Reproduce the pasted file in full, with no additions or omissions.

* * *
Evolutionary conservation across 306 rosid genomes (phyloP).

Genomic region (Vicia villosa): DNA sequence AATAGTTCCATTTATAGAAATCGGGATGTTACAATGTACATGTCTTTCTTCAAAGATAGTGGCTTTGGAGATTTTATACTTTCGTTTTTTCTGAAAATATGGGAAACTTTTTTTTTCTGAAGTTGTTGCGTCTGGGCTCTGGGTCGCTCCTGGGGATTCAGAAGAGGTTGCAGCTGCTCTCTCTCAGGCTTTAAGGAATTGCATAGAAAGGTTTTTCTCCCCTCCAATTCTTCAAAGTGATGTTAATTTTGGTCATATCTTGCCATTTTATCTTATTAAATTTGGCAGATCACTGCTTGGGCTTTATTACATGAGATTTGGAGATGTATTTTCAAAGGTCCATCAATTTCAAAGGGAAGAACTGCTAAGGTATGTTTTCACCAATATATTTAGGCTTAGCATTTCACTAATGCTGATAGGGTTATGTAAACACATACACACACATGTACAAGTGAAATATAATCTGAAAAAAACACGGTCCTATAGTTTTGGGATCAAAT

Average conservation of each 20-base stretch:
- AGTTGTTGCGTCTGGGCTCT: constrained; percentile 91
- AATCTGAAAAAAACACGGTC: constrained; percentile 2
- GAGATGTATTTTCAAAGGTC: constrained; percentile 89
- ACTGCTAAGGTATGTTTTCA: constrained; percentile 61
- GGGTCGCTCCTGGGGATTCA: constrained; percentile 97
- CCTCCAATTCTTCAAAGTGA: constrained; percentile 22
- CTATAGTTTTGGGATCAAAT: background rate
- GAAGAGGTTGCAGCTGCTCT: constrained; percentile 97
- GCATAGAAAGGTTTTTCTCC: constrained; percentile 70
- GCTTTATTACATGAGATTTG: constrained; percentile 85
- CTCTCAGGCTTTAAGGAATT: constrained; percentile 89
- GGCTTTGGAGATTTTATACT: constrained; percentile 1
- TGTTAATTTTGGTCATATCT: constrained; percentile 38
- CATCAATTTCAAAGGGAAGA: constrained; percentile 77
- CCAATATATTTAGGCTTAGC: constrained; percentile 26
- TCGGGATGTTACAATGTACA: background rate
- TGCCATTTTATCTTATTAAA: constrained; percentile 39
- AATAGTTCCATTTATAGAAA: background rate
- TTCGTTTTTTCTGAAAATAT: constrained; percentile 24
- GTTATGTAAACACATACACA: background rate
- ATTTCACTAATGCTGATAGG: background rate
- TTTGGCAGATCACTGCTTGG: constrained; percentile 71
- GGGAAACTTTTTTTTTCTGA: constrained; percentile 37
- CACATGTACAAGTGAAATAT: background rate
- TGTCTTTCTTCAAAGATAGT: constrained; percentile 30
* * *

Evolutionary conservation across 306 rosid genomes (phyloP).

Genomic region (Vicia villosa): DNA sequence AATAGTTCCATTTATAGAAATCGGGATGTTACAATGTACATGTCTTTCTTCAAAGATAGTGGCTTTGGAGATTTTATACTTTCGTTTTTTCTGAAAATATGGGAAACTTTTTTTTTCTGAAGTTGTTGCGTCTGGGCTCTGGGTCGCTCCTGGGGATTCAGAAGAGGTTGCAGCTGCTCTCTCTCAGGCTTTAAGGAATTGCATAGAAAGGTTTTTCTCCCCTCCAATTCTTCAAAGTGATGTTAATTTTGGTCATATCTTGCCATTTTATCTTATTAAATTTGGCAGATCACTGCTTGGGCTTTATTACATGAGATTTGGAGATGTATTTTCAAAGGTCCATCAATTTCAAAGGGAAGAACTGCTAAGGTATGTTTTCACCAATATATTTAGGCTTAGCATTTCACTAATGCTGATAGGGTTATGTAAACACATACACACACATGTACAAGTGAAATATAATCTGAAAAAAACACGGTCCTATAGTTTTGGGATCAAAT

Average conservation of each 20-base stretch:
- AGTTGTTGCGTCTGGGCTCT: constrained; percentile 91
- AATCTGAAAAAAACACGGTC: constrained; percentile 2
- GAGATGTATTTTCAAAGGTC: constrained; percentile 89
- ACTGCTAAGGTATGTTTTCA: constrained; percentile 61
- GGGTCGCTCCTGGGGATTCA: constrained; percentile 97
- CCTCCAATTCTTCAAAGTGA: constrained; percentile 22
- CTATAGTTTTGGGATCAAAT: background rate
- GAAGAGGTTGCAGCTGCTCT: constrained; percentile 97
- GCATAGAAAGGTTTTTCTCC: constrained; percentile 70
- GCTTTATTACATGAGATTTG: constrained; percentile 85
- CTCTCAGGCTTTAAGGAATT: constrained; percentile 89
- GGCTTTGGAGATTTTATACT: constrained; percentile 1
- TGTTAATTTTGGTCATATCT: constrained; percentile 38
- CATCAATTTCAAAGGGAAGA: constrained; percentile 77
- CCAATATATTTAGGCTTAGC: constrained; percentile 26
- TCGGGATGTTACAATGTACA: background rate
- TGCCATTTTATCTTATTAAA: constrained; percentile 39
- AATAGTTCCATTTATAGAAA: background rate
- TTCGTTTTTTCTGAAAATAT: constrained; percentile 24
- GTTATGTAAACACATACACA: background rate
- ATTTCACTAATGCTGATAGG: background rate
- TTTGGCAGATCACTGCTTGG: constrained; percentile 71
- GGGAAACTTTTTTTTTCTGA: constrained; percentile 37
- CACATGTACAAGTGAAATAT: background rate
- TGTCTTTCTTCAAAGATAGT: constrained; percentile 30